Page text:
To register and for the Zoom Link, contact Catherine Kovesi: email@example.com
Jennifer McFarland, The University of Melbourne
Honour and Profit: Pizzochere and Women's Work in Early Modern Venice
Pizzochere, or lay religious women, lived within a dual social status as neither nuns nor straightforwardly laity. Their vocation focused on active service in the world, exemplified by saintly figures such as the Franciscan Elizabeth of Hungary, who founded hospitals and tended the sick, or the Dominican Catherine of Siena, who likewise tended the sick and offered spiritual guidance to her community. In Renaissance Venice, pizzochere’s activities were sometimes described as utili or referred to collectively as utilità, by the women themselves and by other Venetians. This talk focuses on this language of benefit, profit, utility, or advantage to explore the position of pizzochere as working women. Through analysing pizzochere's activities, and Venetians' perceptions of that work, the paper suggests the contemporary significance of women's work in early modern Venetian understandings of an ideal city.
Jennifer McFarland is a graduate of the University of Melbourne. Her research focuses on the social and cultural history of early modern Venice, particularly on pizzochere, or lay religious women, and networks of poor relief. She has published on the Venetian relic cult of Saint Catherine of Siena, and was a 2019 ACIS-Save Venice Research Fellow. Her forthcoming article analyses how social and spatial relationships established the legitimacy of Venetian pizzochere’s social status. Beginning from October 2021, her doctoral project will investigate how working and artisan Venetians negotiated ageing in the early modern period.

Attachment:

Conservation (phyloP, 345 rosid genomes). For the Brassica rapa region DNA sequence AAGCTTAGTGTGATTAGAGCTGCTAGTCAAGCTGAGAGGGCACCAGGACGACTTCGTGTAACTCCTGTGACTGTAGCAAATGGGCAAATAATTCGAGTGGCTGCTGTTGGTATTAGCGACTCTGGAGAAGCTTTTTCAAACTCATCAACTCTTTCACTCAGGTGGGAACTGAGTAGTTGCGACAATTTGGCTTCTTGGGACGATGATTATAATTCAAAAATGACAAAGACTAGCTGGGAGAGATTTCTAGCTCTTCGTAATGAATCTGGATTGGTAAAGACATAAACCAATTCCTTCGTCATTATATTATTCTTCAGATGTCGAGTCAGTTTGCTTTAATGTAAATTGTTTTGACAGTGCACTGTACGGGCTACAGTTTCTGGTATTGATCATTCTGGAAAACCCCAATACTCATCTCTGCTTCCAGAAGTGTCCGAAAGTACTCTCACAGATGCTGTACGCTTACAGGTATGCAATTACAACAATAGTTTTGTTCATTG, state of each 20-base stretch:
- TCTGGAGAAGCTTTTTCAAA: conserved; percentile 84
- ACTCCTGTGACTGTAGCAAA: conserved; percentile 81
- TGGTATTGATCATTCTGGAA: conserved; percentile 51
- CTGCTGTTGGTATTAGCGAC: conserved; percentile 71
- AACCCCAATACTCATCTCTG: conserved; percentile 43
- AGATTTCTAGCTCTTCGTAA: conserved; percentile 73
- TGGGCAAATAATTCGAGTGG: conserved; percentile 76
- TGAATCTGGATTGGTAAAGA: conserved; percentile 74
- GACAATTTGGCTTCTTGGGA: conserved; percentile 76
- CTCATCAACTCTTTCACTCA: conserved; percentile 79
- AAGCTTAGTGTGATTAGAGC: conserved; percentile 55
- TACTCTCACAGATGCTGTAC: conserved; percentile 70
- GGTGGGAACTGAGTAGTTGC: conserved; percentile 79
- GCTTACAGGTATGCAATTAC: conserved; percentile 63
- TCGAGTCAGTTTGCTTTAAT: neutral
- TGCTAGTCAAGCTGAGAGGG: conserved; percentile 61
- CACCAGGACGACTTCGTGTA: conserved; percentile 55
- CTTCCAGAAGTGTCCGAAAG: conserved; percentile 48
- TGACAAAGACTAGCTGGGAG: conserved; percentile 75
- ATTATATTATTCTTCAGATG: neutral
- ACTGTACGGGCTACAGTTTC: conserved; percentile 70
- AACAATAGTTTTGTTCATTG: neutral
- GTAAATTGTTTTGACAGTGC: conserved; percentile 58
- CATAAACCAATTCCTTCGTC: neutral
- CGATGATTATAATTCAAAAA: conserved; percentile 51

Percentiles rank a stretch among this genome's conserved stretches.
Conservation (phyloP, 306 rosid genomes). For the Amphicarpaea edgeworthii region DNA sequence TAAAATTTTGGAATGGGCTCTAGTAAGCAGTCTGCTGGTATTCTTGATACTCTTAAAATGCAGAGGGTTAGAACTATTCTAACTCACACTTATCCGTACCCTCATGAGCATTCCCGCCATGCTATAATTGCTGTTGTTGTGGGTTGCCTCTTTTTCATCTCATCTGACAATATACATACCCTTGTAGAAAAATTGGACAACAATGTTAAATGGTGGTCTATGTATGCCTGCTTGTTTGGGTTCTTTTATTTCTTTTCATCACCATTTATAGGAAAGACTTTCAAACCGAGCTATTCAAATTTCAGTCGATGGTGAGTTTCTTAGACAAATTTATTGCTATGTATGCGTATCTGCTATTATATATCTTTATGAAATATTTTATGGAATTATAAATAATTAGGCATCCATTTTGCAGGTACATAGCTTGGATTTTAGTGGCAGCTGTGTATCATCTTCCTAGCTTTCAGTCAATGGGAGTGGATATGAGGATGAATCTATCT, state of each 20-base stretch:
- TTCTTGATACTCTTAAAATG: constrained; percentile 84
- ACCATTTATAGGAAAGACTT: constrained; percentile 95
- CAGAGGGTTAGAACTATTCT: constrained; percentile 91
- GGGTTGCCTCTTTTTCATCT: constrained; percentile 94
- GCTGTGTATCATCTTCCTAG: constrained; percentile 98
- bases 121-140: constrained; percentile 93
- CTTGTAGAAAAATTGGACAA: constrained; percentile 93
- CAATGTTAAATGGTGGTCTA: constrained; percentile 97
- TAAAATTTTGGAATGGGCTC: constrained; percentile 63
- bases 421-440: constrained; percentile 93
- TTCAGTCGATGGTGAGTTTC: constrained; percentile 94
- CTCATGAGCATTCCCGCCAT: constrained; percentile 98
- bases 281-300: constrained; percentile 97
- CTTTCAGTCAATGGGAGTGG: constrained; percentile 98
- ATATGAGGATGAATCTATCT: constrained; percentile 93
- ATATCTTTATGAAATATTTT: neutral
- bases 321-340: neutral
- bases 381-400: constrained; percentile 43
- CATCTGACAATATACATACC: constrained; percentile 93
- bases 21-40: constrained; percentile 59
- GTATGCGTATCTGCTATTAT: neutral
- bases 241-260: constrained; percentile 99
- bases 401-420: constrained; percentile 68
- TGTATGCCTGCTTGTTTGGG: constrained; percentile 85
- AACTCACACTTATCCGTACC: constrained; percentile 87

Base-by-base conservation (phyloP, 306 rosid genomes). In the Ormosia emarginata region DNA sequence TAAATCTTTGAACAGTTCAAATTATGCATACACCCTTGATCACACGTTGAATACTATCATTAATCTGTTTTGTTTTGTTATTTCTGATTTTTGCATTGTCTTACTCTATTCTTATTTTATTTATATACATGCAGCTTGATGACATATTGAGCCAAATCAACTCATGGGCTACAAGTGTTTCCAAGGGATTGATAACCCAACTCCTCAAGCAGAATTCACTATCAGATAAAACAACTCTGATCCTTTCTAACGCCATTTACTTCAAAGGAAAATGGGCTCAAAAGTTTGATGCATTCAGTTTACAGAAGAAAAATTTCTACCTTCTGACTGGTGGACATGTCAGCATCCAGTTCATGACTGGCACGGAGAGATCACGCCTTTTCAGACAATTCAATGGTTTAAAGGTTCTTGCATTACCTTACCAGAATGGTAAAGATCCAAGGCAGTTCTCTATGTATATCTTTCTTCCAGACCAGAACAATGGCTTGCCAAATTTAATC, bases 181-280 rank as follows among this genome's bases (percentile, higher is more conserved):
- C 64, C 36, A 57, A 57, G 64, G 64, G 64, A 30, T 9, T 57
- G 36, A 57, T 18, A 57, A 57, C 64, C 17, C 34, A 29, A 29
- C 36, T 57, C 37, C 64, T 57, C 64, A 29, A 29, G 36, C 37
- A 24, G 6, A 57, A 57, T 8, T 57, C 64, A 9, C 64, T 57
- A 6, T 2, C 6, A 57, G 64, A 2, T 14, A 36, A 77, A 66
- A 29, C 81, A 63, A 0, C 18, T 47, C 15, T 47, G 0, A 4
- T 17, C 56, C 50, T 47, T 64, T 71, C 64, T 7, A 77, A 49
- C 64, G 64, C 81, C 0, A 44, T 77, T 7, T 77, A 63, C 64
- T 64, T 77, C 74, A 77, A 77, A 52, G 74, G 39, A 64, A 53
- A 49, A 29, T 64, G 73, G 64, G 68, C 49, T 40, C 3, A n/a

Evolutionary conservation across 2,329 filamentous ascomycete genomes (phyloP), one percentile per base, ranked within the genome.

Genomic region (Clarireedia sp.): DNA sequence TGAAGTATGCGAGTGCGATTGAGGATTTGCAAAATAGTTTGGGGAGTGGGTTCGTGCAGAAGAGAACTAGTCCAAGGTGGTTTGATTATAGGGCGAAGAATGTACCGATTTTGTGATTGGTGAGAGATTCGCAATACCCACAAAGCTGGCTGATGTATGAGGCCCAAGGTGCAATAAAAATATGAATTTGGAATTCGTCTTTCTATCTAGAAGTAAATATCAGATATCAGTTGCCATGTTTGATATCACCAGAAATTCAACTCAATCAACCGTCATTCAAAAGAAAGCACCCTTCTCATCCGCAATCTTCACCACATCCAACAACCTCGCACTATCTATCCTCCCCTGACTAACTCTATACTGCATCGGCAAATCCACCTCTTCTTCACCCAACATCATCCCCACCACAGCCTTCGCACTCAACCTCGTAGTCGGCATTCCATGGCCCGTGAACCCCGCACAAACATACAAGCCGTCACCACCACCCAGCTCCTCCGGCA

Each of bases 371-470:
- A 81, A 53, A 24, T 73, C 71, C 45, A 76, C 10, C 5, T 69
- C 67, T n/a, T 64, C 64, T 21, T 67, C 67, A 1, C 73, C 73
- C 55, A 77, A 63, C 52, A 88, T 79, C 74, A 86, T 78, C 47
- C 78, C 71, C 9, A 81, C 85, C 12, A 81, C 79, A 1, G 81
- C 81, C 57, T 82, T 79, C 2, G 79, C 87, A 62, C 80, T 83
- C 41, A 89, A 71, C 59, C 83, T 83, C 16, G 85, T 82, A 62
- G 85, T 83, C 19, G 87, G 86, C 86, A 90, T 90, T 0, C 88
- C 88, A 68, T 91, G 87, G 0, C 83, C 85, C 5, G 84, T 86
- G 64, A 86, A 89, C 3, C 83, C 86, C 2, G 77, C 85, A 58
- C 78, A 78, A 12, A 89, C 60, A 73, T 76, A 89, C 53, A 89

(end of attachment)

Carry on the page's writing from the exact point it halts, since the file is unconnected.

Dr Kristie Flannery, Australian Catholic University
Fighting Pirates, Forging Empire in the Spanish Pacific World
The Philippines was forged in a sea of piracy. Kristie Flannery's research explores how Spanish colonial officials and militant missionaries brokered alliances with indigenous Filipinos and Chinese mestizos to fight against three waves of sea-robbers: the Chinese ‘piratical empires’ of the seventeenth century, the slave-raiding ‘moro’ pirates from the Islamic southern Philippines who grew powerful in the early eighteenth century, and the British ‘pirates’ that invaded Manila in 1762. Catholic anti-piracy politics made Spain’s Asian empire resilient to external shocks. Piracy also impacted the dynamics of social inclusion and exclusion in this colony as shifting piracy threats came to define which communities were integrated into the empire as vassals, and which groups were subject to segregation, expulsion, and even mass executions.
This paper offers a critical reinterpretation of the entirety of colonial Filipino history by challenging the notion that the Spanish ruled the islands for centuries with brute force alone. It also deepens our understanding of how maritime violence shaped the trajectories of globalization and of European imperial expansion in this world region.
Dr Kristie Flannery completed her PhD in History at the University of Texas at Austin. She is a Research Fellow at the Institute for Humanities and Social Sciences at the Australian Catholic University. Kristie has researched and published widely on the history of colonialism and its legacies in the global Spanish empire and the Pacific world.